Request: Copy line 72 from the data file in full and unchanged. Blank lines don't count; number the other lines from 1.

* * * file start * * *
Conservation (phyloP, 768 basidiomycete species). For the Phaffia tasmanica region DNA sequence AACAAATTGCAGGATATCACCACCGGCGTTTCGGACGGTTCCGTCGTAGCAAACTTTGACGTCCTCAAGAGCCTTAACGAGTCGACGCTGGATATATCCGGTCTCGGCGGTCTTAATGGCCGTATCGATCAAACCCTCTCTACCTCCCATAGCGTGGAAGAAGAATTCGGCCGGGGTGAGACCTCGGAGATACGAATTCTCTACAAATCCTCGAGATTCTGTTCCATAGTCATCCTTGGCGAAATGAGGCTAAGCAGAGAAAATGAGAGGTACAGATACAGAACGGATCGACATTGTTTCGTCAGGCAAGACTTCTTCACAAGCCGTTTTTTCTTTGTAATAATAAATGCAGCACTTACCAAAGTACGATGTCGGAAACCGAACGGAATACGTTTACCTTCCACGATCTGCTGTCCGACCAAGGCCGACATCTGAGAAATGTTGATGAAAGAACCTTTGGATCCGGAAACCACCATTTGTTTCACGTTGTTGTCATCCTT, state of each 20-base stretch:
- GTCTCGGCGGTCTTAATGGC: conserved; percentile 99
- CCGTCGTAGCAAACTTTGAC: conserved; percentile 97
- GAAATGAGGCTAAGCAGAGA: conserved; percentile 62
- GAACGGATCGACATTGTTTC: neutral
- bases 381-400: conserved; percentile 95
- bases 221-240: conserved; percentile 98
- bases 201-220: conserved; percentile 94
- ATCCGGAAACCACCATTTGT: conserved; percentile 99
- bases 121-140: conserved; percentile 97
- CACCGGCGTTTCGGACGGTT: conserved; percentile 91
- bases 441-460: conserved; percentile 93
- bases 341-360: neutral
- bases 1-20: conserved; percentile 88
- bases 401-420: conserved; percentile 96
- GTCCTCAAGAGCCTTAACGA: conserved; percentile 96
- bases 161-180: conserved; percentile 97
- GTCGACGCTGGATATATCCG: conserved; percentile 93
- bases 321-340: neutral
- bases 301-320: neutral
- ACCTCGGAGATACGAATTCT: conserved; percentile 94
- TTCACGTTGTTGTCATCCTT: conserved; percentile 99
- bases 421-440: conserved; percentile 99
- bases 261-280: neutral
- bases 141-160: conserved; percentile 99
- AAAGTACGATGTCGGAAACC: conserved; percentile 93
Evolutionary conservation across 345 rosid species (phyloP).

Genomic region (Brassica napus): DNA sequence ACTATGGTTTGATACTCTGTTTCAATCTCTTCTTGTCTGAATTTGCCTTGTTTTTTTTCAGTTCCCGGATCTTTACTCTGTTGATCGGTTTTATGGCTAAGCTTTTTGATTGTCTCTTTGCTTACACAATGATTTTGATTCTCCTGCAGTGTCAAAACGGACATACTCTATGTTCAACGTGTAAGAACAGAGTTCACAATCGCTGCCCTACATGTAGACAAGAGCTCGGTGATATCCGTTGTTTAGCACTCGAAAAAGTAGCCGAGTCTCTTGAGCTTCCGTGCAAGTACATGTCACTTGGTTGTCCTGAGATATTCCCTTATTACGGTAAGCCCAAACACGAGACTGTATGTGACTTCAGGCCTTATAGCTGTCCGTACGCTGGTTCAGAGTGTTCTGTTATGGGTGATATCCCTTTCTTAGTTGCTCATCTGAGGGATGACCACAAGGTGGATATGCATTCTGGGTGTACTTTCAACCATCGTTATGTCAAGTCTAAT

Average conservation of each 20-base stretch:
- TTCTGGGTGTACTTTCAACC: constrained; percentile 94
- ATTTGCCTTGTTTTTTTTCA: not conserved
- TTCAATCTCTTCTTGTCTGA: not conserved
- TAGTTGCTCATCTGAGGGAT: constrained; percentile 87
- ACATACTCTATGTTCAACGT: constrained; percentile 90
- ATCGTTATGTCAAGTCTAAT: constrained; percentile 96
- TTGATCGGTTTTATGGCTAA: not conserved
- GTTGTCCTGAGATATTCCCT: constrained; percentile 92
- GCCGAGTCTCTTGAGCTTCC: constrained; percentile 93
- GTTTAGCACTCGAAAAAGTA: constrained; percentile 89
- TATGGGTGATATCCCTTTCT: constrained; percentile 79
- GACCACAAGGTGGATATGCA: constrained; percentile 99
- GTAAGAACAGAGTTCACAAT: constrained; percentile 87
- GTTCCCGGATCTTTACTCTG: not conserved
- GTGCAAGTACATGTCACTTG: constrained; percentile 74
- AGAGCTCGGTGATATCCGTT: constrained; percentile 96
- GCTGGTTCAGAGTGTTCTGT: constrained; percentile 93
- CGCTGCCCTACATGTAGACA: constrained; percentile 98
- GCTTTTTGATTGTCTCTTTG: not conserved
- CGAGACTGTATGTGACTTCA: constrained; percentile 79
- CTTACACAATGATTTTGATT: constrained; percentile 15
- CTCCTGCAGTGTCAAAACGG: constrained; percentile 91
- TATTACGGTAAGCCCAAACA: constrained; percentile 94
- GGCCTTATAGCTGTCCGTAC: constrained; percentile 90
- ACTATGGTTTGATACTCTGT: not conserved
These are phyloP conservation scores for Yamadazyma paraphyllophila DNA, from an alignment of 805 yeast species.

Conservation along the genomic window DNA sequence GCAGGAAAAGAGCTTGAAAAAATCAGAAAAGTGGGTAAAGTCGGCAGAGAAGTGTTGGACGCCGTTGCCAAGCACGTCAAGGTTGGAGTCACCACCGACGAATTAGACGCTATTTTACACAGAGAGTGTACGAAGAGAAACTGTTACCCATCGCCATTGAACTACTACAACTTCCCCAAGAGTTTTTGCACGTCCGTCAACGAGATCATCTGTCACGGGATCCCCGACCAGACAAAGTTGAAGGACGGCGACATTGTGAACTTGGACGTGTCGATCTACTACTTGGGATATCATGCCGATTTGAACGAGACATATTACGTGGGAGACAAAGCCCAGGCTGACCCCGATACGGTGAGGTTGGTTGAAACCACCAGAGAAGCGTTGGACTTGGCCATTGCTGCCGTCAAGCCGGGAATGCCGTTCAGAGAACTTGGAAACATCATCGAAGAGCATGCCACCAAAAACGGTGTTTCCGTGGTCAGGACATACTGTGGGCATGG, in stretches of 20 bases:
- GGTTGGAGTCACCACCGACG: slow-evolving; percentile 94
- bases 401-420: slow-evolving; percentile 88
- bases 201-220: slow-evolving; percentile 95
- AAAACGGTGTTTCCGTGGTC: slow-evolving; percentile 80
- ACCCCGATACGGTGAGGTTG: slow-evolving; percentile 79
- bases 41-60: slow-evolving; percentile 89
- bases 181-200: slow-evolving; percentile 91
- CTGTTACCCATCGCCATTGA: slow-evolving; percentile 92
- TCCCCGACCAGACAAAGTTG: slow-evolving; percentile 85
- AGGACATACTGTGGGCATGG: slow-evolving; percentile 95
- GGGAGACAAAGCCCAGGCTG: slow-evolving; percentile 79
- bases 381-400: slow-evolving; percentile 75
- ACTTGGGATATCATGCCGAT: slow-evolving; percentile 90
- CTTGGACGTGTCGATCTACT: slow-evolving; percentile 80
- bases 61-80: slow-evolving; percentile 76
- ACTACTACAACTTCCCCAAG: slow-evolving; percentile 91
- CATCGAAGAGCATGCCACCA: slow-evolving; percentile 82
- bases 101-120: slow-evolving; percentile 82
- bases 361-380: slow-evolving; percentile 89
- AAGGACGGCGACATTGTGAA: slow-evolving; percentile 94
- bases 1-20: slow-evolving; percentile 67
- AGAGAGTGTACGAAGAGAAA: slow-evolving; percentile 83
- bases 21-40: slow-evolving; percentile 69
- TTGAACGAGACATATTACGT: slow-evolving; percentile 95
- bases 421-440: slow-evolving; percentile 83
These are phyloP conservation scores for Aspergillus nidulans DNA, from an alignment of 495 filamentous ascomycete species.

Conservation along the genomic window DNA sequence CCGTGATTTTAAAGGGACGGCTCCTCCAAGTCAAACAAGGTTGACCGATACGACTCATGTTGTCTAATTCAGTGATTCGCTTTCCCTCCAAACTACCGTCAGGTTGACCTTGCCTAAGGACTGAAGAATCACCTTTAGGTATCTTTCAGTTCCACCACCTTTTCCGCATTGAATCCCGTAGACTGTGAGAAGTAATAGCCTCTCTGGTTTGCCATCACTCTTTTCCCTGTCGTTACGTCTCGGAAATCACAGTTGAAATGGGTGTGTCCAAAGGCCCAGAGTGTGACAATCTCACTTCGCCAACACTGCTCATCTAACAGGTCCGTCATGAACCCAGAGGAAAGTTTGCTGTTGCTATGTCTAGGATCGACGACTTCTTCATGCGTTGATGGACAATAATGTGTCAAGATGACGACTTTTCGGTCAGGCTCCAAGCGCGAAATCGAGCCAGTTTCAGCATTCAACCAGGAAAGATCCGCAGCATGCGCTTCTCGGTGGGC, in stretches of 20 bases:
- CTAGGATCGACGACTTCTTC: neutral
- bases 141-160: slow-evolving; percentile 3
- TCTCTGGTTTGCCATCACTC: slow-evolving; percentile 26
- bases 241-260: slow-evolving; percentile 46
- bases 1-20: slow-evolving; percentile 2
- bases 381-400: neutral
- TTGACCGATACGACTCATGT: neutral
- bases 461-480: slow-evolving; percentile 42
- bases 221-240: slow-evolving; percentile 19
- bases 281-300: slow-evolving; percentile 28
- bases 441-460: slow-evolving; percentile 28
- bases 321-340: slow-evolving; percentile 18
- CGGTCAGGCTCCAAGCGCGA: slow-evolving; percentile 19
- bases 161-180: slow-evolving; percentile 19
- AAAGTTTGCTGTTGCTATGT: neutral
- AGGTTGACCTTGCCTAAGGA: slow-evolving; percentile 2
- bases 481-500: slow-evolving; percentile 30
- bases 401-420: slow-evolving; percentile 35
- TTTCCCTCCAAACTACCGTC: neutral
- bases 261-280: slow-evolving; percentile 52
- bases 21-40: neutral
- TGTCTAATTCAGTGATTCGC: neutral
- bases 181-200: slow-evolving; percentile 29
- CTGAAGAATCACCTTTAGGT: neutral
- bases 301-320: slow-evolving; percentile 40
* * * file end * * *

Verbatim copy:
- ACTACTACAACTTCCCCAAG: slow-evolving; percentile 91